Book Review: Minimalism: Live a Meaningful Life


Who wrote it: Joshua Fields Millburn and Ryan Nicodemus (aka The Minimalists)

What it’s all about:

If Everything That Remains is the “why” of minimalism, Minimalism: Live a Meaningful Life is the “how”. This is the reason why I read Everything That Remains first even though it was published after MLMF: I wanted to first understand why Joshua and Ryan decided to become minimalists before I read about how they switched from their corporate existence into a more meaningful and intentional life.

MLMF talks about the Five Values that you must focus on as you transition to minimalism. These Values are Health, Relationships, Passions, Growth, and Contribution. It also discusses the strategies that you can use to improve these five areas in your life. Joshua, for example, talks about his daily 18-Minute Exercises, which help him stay in shape without boring him with workouts he doesn’t like.

Why I like it:

MLMF, for me, can be considered as a bible of minimalism. It doesn’t just talk about eliminating unnecessary things it focuses more on adding more things to your life: more passion, more growth, better health, and better relationships. In a world where we’re bombarded with books on “how to remove clutter”, MLMF is a breath of fresh air since it turns our attention from physical things to inner improvement.

One of my favorite sections is the one about food. MLMF gives a list of foods that must be completely avoided, those that we should reduce or eliminate, and those we can freely consume. It also discusses several types of diets including vegetarianism, veganism, and pescatarianism. The best thing about it is that Joshua and Ryan aren’t preachy; they lay out all the facts for the readers and allow us to make our own choices based on our personal beliefs and situations.

I also like the section about “Removing the Anchor of Money”. I love reading about personal finance so I’m already familiar with the concepts they discuss, but reading these concepts in the book enforces their importance and reminds me that I still have to work on my financial situation.

Where to buy it: I bought my copy from Amazon. The Minimalists also offer a free digital copy of the book, which you can get here. I’ve downloaded the ebook, but I decided to buy a physical copy of MLMF because I like the feeling of holding a real book in my hands.

Favourite quotes:

The desire to improve your health has little to do with looking better.”

Most of us think that being fit and healthy is equal to looking like a model, but this mindset is actually damaging since it turns our focus from our health to our outer appearance. We have to remember that not all models are healthy and that not all healthy people look like they’ve stepped out of a magazine.

This is something that I have to often remind myself since I had gone through a health craze phase in my life. During this time, I went to the gym every day (even though I hated it) and counted every single calorie I ate so I would lose weight and get a thigh gap. I finally stopped when I had a mini-meltdown after I ate a McDonald’s cheeseburger and learned that it has 500+ calories and that I had gone over my 1,500-calorie allotment for the day. Calorie counting works for some people but not for me, and I don’t want to go back to that phase. I’d rather much focus on eating healthy food and enjoying what I eat instead of obsessing over every single kilojoule.

There will always be something there to tempt you from doing the things that make your life more meaningful. The good news is you can avoid those tempting activities by transforming the positive experiences you dislike into positive experiences you enjoy.”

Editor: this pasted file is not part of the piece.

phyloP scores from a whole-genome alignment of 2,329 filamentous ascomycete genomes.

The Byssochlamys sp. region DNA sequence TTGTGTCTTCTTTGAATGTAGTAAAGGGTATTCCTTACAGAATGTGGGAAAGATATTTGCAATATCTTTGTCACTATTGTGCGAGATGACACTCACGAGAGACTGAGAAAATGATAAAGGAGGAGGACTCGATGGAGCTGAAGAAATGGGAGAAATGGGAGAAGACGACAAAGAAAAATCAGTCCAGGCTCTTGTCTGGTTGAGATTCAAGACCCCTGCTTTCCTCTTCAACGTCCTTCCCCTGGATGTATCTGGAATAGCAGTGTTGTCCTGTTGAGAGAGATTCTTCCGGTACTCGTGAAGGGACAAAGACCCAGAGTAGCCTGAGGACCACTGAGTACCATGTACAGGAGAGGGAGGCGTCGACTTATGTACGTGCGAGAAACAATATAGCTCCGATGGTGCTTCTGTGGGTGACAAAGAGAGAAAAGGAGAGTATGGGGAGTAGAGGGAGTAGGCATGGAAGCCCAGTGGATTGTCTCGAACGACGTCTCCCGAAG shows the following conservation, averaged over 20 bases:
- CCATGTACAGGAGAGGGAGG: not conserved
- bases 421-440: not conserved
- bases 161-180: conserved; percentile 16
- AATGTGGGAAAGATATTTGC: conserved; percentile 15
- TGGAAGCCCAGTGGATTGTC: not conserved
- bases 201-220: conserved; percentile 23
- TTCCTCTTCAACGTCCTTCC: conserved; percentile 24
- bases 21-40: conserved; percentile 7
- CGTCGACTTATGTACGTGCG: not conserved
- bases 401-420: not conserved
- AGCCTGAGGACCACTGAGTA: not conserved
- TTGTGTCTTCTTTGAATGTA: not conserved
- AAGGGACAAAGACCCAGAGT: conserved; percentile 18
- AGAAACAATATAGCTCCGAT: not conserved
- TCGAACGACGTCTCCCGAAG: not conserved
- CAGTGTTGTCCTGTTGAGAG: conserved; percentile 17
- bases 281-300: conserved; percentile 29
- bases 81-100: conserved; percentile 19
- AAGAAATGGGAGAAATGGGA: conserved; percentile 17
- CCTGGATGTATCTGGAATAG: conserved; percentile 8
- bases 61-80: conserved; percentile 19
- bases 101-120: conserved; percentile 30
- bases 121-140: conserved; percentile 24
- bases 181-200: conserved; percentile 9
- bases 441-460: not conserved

These two paragraphs hit me to the core. For the past few months, I’ve been trying to update my blog as often as possible. In fact, I already have a list of topics that I want to write about. The problem is that I find it hard to write whenever I have free time. I don’t know if it’s caused by burnout (since I work as a freelance writer) or if I’m just naturally lazy. Either way, it’s easier to play Candy Crush or watch TV than to plunk my butt in front of the laptop and write a blog post.

But MLMF has inspired me to change. Writing for my blog is a possible experience that I dislike, but I can turn it into a positive experience that I enjoy by 1) associating pain with not writing a blog post (e.g. my blog won’t grow if I don’t make the effort), and 2) associating pleasure with long-term fulfillment (owning a blog that gives value to people).

I could go on and on about the things I’ve learned from Minimalism: Live a Meaningful Life, but we don’t have the whole day. I hope you’ll read MLMF and use it to be closer to an intentional and satisfying life.

Book Review: Everything That Remains

Everything That Remains

Who wrote it: Joshua Fields Millburn and Ryan Nicodemus (aka The Minimalists)

What it’s all about:

Everything That Remains which is mainly written by JFM, with Ryan giving his thoughts and ideas in the endnote section is about a journey into minimalism. Specifically, it talks about how JFM started as a successful but unhappy director of operations in a telecommunications company and ended up becoming a happy and fulfilled self-employed minimalist who‘s now living a more meaningful life. The book takes the readers through the ups and downs of JFM’s life (such as his divorce, his mom’s death, and his surprise discovery of minimalism) and illustrates how he used these experiences to become a better person who doesn’t rely on pacifiers and who has learned to live intentionally.

Why I like it:

I liked the book even before I read it mainly because it was written by The Minimalists. I love their website, and I was sure I would like their books. And I wasn’t wrong: Everything That Remains is one of the best books I’ve ever read.

One of the things I like the book is that it gives readers an in-depth look into JFM’s life. Some people think this is selfish on his part; in fact, I read one review in Amazon stating that the book was “a long, wordy story about the author’s dysfunctional (sic) childhood, followed by his corporate success. He then shares that he downsized his life, but there are far more pages of mere rambling than there are of interesting dialogue (sic) about his simplicity journey.